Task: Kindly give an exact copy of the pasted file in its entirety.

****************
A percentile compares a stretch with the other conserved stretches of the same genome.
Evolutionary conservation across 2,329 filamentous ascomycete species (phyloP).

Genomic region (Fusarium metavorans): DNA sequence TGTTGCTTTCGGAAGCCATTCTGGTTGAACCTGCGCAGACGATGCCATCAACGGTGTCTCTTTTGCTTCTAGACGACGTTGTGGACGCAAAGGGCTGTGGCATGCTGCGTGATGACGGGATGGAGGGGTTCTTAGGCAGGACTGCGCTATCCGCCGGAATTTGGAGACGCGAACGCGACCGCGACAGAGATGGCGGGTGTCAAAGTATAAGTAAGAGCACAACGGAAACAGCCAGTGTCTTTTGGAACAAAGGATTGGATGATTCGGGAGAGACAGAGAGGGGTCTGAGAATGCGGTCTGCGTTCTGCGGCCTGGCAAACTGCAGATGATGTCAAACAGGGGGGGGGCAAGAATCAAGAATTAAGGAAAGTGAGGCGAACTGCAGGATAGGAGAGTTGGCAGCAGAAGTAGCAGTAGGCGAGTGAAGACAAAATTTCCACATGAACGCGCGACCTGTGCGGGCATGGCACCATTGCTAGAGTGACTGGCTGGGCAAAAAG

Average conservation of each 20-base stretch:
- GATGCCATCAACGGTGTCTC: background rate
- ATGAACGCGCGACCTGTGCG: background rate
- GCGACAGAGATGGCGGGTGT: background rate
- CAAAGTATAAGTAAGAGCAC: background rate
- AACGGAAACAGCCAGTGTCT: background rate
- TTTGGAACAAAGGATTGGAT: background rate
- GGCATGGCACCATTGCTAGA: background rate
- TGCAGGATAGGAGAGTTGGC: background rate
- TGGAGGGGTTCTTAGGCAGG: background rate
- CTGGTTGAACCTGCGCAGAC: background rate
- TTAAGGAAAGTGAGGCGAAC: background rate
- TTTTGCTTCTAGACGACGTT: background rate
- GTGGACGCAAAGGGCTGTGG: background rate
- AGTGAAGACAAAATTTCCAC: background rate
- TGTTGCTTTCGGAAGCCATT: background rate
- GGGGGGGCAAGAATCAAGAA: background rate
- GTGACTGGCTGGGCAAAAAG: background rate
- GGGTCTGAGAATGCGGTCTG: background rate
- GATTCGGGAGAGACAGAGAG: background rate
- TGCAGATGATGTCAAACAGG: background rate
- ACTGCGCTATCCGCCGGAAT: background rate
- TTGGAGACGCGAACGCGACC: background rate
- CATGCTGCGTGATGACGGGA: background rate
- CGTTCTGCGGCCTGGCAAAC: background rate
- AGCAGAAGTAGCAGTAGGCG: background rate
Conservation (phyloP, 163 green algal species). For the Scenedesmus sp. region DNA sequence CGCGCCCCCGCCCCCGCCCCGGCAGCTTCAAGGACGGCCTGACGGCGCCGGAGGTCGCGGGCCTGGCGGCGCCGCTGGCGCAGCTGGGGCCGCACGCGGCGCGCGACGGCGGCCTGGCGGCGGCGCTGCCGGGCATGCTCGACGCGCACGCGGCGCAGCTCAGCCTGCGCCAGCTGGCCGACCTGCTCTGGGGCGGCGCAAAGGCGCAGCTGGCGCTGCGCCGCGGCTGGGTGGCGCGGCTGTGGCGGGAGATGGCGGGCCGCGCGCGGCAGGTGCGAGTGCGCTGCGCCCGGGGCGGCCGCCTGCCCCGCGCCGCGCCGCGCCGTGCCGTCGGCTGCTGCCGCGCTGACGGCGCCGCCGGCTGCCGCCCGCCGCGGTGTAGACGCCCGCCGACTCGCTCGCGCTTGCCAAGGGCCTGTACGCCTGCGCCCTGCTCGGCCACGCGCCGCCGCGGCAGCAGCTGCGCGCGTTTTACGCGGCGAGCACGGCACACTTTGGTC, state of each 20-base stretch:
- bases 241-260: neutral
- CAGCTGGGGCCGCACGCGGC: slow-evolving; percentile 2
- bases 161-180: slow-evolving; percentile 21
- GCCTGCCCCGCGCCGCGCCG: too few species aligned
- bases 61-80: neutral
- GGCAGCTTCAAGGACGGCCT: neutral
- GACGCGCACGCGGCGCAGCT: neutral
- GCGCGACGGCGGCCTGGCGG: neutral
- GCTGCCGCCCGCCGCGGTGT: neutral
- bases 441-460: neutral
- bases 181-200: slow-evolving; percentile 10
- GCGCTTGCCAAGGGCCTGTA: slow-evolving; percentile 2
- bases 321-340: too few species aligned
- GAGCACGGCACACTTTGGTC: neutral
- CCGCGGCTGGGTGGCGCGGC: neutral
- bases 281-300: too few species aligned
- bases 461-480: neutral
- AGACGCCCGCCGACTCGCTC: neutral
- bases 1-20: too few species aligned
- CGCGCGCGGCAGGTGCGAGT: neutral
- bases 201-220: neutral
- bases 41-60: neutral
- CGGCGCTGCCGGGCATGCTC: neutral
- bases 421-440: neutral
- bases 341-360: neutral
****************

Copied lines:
A percentile compares a stretch with the other conserved stretches of the same genome.
Evolutionary conservation across 2,329 filamentous ascomycete species (phyloP).

Genomic region (Fusarium metavorans): DNA sequence TGTTGCTTTCGGAAGCCATTCTGGTTGAACCTGCGCAGACGATGCCATCAACGGTGTCTCTTTTGCTTCTAGACGACGTTGTGGACGCAAAGGGCTGTGGCATGCTGCGTGATGACGGGATGGAGGGGTTCTTAGGCAGGACTGCGCTATCCGCCGGAATTTGGAGACGCGAACGCGACCGCGACAGAGATGGCGGGTGTCAAAGTATAAGTAAGAGCACAACGGAAACAGCCAGTGTCTTTTGGAACAAAGGATTGGATGATTCGGGAGAGACAGAGAGGGGTCTGAGAATGCGGTCTGCGTTCTGCGGCCTGGCAAACTGCAGATGATGTCAAACAGGGGGGGGGCAAGAATCAAGAATTAAGGAAAGTGAGGCGAACTGCAGGATAGGAGAGTTGGCAGCAGAAGTAGCAGTAGGCGAGTGAAGACAAAATTTCCACATGAACGCGCGACCTGTGCGGGCATGGCACCATTGCTAGAGTGACTGGCTGGGCAAAAAG

Average conservation of each 20-base stretch:
- GATGCCATCAACGGTGTCTC: background rate
- ATGAACGCGCGACCTGTGCG: background rate
- GCGACAGAGATGGCGGGTGT: background rate
- CAAAGTATAAGTAAGAGCAC: background rate
- AACGGAAACAGCCAGTGTCT: background rate
- TTTGGAACAAAGGATTGGAT: background rate
- GGCATGGCACCATTGCTAGA: background rate
- TGCAGGATAGGAGAGTTGGC: background rate
- TGGAGGGGTTCTTAGGCAGG: background rate
- CTGGTTGAACCTGCGCAGAC: background rate
- TTAAGGAAAGTGAGGCGAAC: background rate
- TTTTGCTTCTAGACGACGTT: background rate
- GTGGACGCAAAGGGCTGTGG: background rate
- AGTGAAGACAAAATTTCCAC: background rate
- TGTTGCTTTCGGAAGCCATT: background rate
- GGGGGGGCAAGAATCAAGAA: background rate
- GTGACTGGCTGGGCAAAAAG: background rate
- GGGTCTGAGAATGCGGTCTG: background rate
- GATTCGGGAGAGACAGAGAG: background rate
- TGCAGATGATGTCAAACAGG: background rate
- ACTGCGCTATCCGCCGGAAT: background rate
- TTGGAGACGCGAACGCGACC: background rate
- CATGCTGCGTGATGACGGGA: background rate
- CGTTCTGCGGCCTGGCAAAC: background rate
- AGCAGAAGTAGCAGTAGGCG: background rate
Conservation (phyloP, 163 green algal species). For the Scenedesmus sp. region DNA sequence CGCGCCCCCGCCCCCGCCCCGGCAGCTTCAAGGACGGCCTGACGGCGCCGGAGGTCGCGGGCCTGGCGGCGCCGCTGGCGCAGCTGGGGCCGCACGCGGCGCGCGACGGCGGCCTGGCGGCGGCGCTGCCGGGCATGCTCGACGCGCACGCGGCGCAGCTCAGCCTGCGCCAGCTGGCCGACCTGCTCTGGGGCGGCGCAAAGGCGCAGCTGGCGCTGCGCCGCGGCTGGGTGGCGCGGCTGTGGCGGGAGATGGCGGGCCGCGCGCGGCAGGTGCGAGTGCGCTGCGCCCGGGGCGGCCGCCTGCCCCGCGCCGCGCCGCGCCGTGCCGTCGGCTGCTGCCGCGCTGACGGCGCCGCCGGCTGCCGCCCGCCGCGGTGTAGACGCCCGCCGACTCGCTCGCGCTTGCCAAGGGCCTGTACGCCTGCGCCCTGCTCGGCCACGCGCCGCCGCGGCAGCAGCTGCGCGCGTTTTACGCGGCGAGCACGGCACACTTTGGTC, state of each 20-base stretch:
- bases 241-260: neutral
- CAGCTGGGGCCGCACGCGGC: slow-evolving; percentile 2
- bases 161-180: slow-evolving; percentile 21
- GCCTGCCCCGCGCCGCGCCG: too few species aligned
- bases 61-80: neutral
- GGCAGCTTCAAGGACGGCCT: neutral
- GACGCGCACGCGGCGCAGCT: neutral
- GCGCGACGGCGGCCTGGCGG: neutral
- GCTGCCGCCCGCCGCGGTGT: neutral
- bases 441-460: neutral
- bases 181-200: slow-evolving; percentile 10
- GCGCTTGCCAAGGGCCTGTA: slow-evolving; percentile 2
- bases 321-340: too few species aligned
- GAGCACGGCACACTTTGGTC: neutral
- CCGCGGCTGGGTGGCGCGGC: neutral
- bases 281-300: too few species aligned
- bases 461-480: neutral
- AGACGCCCGCCGACTCGCTC: neutral
- bases 1-20: too few species aligned
- CGCGCGCGGCAGGTGCGAGT: neutral
- bases 201-220: neutral
- bases 41-60: neutral
- CGGCGCTGCCGGGCATGCTC: neutral
- bases 421-440: neutral
- bases 341-360: neutral